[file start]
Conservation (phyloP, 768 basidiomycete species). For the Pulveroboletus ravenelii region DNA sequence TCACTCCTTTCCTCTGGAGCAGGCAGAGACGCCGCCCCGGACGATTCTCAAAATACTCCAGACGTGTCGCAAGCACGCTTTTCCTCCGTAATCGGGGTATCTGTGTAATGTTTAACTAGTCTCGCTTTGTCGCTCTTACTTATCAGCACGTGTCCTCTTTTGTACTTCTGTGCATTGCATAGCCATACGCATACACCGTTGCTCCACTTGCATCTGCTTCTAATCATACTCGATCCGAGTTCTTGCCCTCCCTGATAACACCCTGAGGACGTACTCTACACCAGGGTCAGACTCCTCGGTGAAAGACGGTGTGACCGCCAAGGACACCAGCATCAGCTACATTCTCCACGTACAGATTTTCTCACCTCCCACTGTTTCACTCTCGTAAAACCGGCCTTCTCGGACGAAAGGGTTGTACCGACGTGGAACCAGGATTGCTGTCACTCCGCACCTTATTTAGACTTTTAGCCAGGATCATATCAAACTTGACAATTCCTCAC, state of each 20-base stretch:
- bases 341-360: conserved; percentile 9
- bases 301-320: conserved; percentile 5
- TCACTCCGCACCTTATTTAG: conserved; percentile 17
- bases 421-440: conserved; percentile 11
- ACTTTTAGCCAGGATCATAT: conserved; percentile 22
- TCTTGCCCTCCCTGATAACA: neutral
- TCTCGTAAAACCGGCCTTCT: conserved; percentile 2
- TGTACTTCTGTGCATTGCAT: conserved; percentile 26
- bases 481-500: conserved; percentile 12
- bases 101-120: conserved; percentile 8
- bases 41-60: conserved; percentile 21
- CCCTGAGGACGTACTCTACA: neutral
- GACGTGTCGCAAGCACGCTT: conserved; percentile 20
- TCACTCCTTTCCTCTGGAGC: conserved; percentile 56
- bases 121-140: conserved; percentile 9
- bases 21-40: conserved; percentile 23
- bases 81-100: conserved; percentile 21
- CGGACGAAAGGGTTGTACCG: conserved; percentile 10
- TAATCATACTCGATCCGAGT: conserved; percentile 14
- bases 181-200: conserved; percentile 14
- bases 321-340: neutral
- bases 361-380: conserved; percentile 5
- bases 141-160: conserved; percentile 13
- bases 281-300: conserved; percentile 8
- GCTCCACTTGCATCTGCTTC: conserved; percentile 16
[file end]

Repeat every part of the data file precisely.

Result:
Conservation (phyloP, 768 basidiomycete species). For the Pulveroboletus ravenelii region DNA sequence TCACTCCTTTCCTCTGGAGCAGGCAGAGACGCCGCCCCGGACGATTCTCAAAATACTCCAGACGTGTCGCAAGCACGCTTTTCCTCCGTAATCGGGGTATCTGTGTAATGTTTAACTAGTCTCGCTTTGTCGCTCTTACTTATCAGCACGTGTCCTCTTTTGTACTTCTGTGCATTGCATAGCCATACGCATACACCGTTGCTCCACTTGCATCTGCTTCTAATCATACTCGATCCGAGTTCTTGCCCTCCCTGATAACACCCTGAGGACGTACTCTACACCAGGGTCAGACTCCTCGGTGAAAGACGGTGTGACCGCCAAGGACACCAGCATCAGCTACATTCTCCACGTACAGATTTTCTCACCTCCCACTGTTTCACTCTCGTAAAACCGGCCTTCTCGGACGAAAGGGTTGTACCGACGTGGAACCAGGATTGCTGTCACTCCGCACCTTATTTAGACTTTTAGCCAGGATCATATCAAACTTGACAATTCCTCAC, state of each 20-base stretch:
- bases 341-360: conserved; percentile 9
- bases 301-320: conserved; percentile 5
- TCACTCCGCACCTTATTTAG: conserved; percentile 17
- bases 421-440: conserved; percentile 11
- ACTTTTAGCCAGGATCATAT: conserved; percentile 22
- TCTTGCCCTCCCTGATAACA: neutral
- TCTCGTAAAACCGGCCTTCT: conserved; percentile 2
- TGTACTTCTGTGCATTGCAT: conserved; percentile 26
- bases 481-500: conserved; percentile 12
- bases 101-120: conserved; percentile 8
- bases 41-60: conserved; percentile 21
- CCCTGAGGACGTACTCTACA: neutral
- GACGTGTCGCAAGCACGCTT: conserved; percentile 20
- TCACTCCTTTCCTCTGGAGC: conserved; percentile 56
- bases 121-140: conserved; percentile 9
- bases 21-40: conserved; percentile 23
- bases 81-100: conserved; percentile 21
- CGGACGAAAGGGTTGTACCG: conserved; percentile 10
- TAATCATACTCGATCCGAGT: conserved; percentile 14
- bases 181-200: conserved; percentile 14
- bases 321-340: neutral
- bases 361-380: conserved; percentile 5
- bases 141-160: conserved; percentile 13
- bases 281-300: conserved; percentile 8
- GCTCCACTTGCATCTGCTTC: conserved; percentile 16